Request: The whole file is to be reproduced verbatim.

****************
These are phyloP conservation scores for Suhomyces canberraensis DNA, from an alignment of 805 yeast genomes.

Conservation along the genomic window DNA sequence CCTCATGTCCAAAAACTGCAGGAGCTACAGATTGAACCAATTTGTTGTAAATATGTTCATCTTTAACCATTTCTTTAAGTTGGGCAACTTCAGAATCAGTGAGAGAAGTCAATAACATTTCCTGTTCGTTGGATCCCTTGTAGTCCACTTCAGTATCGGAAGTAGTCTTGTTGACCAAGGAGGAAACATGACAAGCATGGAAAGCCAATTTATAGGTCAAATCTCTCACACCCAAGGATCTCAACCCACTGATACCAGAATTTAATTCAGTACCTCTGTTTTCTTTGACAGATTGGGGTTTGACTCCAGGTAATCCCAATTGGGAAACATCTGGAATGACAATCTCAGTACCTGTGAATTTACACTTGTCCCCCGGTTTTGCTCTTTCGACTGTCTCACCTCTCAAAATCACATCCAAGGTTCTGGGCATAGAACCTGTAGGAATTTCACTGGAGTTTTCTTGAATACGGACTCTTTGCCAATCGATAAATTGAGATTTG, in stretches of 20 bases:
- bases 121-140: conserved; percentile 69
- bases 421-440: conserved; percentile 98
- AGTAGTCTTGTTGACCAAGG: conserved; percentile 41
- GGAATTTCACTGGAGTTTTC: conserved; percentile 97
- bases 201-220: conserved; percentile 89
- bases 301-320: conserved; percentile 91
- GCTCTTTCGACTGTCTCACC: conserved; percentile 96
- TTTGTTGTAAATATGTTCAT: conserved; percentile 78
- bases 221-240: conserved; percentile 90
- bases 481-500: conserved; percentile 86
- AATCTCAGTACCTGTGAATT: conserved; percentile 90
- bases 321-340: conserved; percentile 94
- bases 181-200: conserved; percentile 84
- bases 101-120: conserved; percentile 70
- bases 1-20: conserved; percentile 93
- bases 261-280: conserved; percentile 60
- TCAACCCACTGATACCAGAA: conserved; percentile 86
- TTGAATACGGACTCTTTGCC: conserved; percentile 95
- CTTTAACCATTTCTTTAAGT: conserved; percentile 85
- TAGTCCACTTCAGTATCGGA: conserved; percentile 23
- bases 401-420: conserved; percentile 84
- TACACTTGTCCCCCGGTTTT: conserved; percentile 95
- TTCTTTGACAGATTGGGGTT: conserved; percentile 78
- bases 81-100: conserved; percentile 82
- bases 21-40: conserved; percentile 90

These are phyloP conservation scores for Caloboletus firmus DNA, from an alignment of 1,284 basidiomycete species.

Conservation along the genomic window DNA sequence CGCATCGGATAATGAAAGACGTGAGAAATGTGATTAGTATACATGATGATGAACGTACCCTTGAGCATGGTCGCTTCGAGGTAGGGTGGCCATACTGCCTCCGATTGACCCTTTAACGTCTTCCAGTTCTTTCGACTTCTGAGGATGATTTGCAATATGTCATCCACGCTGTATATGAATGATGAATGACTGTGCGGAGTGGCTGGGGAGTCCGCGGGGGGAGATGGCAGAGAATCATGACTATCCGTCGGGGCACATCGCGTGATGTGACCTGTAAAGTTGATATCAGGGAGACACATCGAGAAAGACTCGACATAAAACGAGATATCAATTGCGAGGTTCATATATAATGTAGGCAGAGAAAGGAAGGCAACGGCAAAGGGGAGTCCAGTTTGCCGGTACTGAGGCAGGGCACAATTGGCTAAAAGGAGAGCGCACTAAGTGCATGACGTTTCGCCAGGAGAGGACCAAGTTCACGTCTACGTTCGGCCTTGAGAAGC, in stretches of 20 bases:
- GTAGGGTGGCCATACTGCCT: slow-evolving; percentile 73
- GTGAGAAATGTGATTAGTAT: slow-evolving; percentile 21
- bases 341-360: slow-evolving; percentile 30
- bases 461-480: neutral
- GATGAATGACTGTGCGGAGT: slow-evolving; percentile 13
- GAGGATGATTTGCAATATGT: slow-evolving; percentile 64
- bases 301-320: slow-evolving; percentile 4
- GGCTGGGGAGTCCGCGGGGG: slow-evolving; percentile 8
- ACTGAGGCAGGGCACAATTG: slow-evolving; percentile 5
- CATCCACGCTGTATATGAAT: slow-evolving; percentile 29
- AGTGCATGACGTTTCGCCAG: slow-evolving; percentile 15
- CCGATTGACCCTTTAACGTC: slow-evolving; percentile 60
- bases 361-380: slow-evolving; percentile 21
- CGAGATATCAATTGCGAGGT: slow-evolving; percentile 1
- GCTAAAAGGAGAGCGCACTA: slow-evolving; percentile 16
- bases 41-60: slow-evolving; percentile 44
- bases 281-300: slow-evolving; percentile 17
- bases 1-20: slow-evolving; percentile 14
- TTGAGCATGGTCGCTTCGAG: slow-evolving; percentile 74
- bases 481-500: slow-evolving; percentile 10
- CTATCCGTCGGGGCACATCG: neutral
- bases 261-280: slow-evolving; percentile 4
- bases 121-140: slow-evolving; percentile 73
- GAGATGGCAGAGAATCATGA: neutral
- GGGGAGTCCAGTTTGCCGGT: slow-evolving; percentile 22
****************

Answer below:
These are phyloP conservation scores for Suhomyces canberraensis DNA, from an alignment of 805 yeast genomes.

Conservation along the genomic window DNA sequence CCTCATGTCCAAAAACTGCAGGAGCTACAGATTGAACCAATTTGTTGTAAATATGTTCATCTTTAACCATTTCTTTAAGTTGGGCAACTTCAGAATCAGTGAGAGAAGTCAATAACATTTCCTGTTCGTTGGATCCCTTGTAGTCCACTTCAGTATCGGAAGTAGTCTTGTTGACCAAGGAGGAAACATGACAAGCATGGAAAGCCAATTTATAGGTCAAATCTCTCACACCCAAGGATCTCAACCCACTGATACCAGAATTTAATTCAGTACCTCTGTTTTCTTTGACAGATTGGGGTTTGACTCCAGGTAATCCCAATTGGGAAACATCTGGAATGACAATCTCAGTACCTGTGAATTTACACTTGTCCCCCGGTTTTGCTCTTTCGACTGTCTCACCTCTCAAAATCACATCCAAGGTTCTGGGCATAGAACCTGTAGGAATTTCACTGGAGTTTTCTTGAATACGGACTCTTTGCCAATCGATAAATTGAGATTTG, in stretches of 20 bases:
- bases 121-140: conserved; percentile 69
- bases 421-440: conserved; percentile 98
- AGTAGTCTTGTTGACCAAGG: conserved; percentile 41
- GGAATTTCACTGGAGTTTTC: conserved; percentile 97
- bases 201-220: conserved; percentile 89
- bases 301-320: conserved; percentile 91
- GCTCTTTCGACTGTCTCACC: conserved; percentile 96
- TTTGTTGTAAATATGTTCAT: conserved; percentile 78
- bases 221-240: conserved; percentile 90
- bases 481-500: conserved; percentile 86
- AATCTCAGTACCTGTGAATT: conserved; percentile 90
- bases 321-340: conserved; percentile 94
- bases 181-200: conserved; percentile 84
- bases 101-120: conserved; percentile 70
- bases 1-20: conserved; percentile 93
- bases 261-280: conserved; percentile 60
- TCAACCCACTGATACCAGAA: conserved; percentile 86
- TTGAATACGGACTCTTTGCC: conserved; percentile 95
- CTTTAACCATTTCTTTAAGT: conserved; percentile 85
- TAGTCCACTTCAGTATCGGA: conserved; percentile 23
- bases 401-420: conserved; percentile 84
- TACACTTGTCCCCCGGTTTT: conserved; percentile 95
- TTCTTTGACAGATTGGGGTT: conserved; percentile 78
- bases 81-100: conserved; percentile 82
- bases 21-40: conserved; percentile 90

These are phyloP conservation scores for Caloboletus firmus DNA, from an alignment of 1,284 basidiomycete species.

Conservation along the genomic window DNA sequence CGCATCGGATAATGAAAGACGTGAGAAATGTGATTAGTATACATGATGATGAACGTACCCTTGAGCATGGTCGCTTCGAGGTAGGGTGGCCATACTGCCTCCGATTGACCCTTTAACGTCTTCCAGTTCTTTCGACTTCTGAGGATGATTTGCAATATGTCATCCACGCTGTATATGAATGATGAATGACTGTGCGGAGTGGCTGGGGAGTCCGCGGGGGGAGATGGCAGAGAATCATGACTATCCGTCGGGGCACATCGCGTGATGTGACCTGTAAAGTTGATATCAGGGAGACACATCGAGAAAGACTCGACATAAAACGAGATATCAATTGCGAGGTTCATATATAATGTAGGCAGAGAAAGGAAGGCAACGGCAAAGGGGAGTCCAGTTTGCCGGTACTGAGGCAGGGCACAATTGGCTAAAAGGAGAGCGCACTAAGTGCATGACGTTTCGCCAGGAGAGGACCAAGTTCACGTCTACGTTCGGCCTTGAGAAGC, in stretches of 20 bases:
- GTAGGGTGGCCATACTGCCT: slow-evolving; percentile 73
- GTGAGAAATGTGATTAGTAT: slow-evolving; percentile 21
- bases 341-360: slow-evolving; percentile 30
- bases 461-480: neutral
- GATGAATGACTGTGCGGAGT: slow-evolving; percentile 13
- GAGGATGATTTGCAATATGT: slow-evolving; percentile 64
- bases 301-320: slow-evolving; percentile 4
- GGCTGGGGAGTCCGCGGGGG: slow-evolving; percentile 8
- ACTGAGGCAGGGCACAATTG: slow-evolving; percentile 5
- CATCCACGCTGTATATGAAT: slow-evolving; percentile 29
- AGTGCATGACGTTTCGCCAG: slow-evolving; percentile 15
- CCGATTGACCCTTTAACGTC: slow-evolving; percentile 60
- bases 361-380: slow-evolving; percentile 21
- CGAGATATCAATTGCGAGGT: slow-evolving; percentile 1
- GCTAAAAGGAGAGCGCACTA: slow-evolving; percentile 16
- bases 41-60: slow-evolving; percentile 44
- bases 281-300: slow-evolving; percentile 17
- bases 1-20: slow-evolving; percentile 14
- TTGAGCATGGTCGCTTCGAG: slow-evolving; percentile 74
- bases 481-500: slow-evolving; percentile 10
- CTATCCGTCGGGGCACATCG: neutral
- bases 261-280: slow-evolving; percentile 4
- bases 121-140: slow-evolving; percentile 73
- GAGATGGCAGAGAATCATGA: neutral
- GGGGAGTCCAGTTTGCCGGT: slow-evolving; percentile 22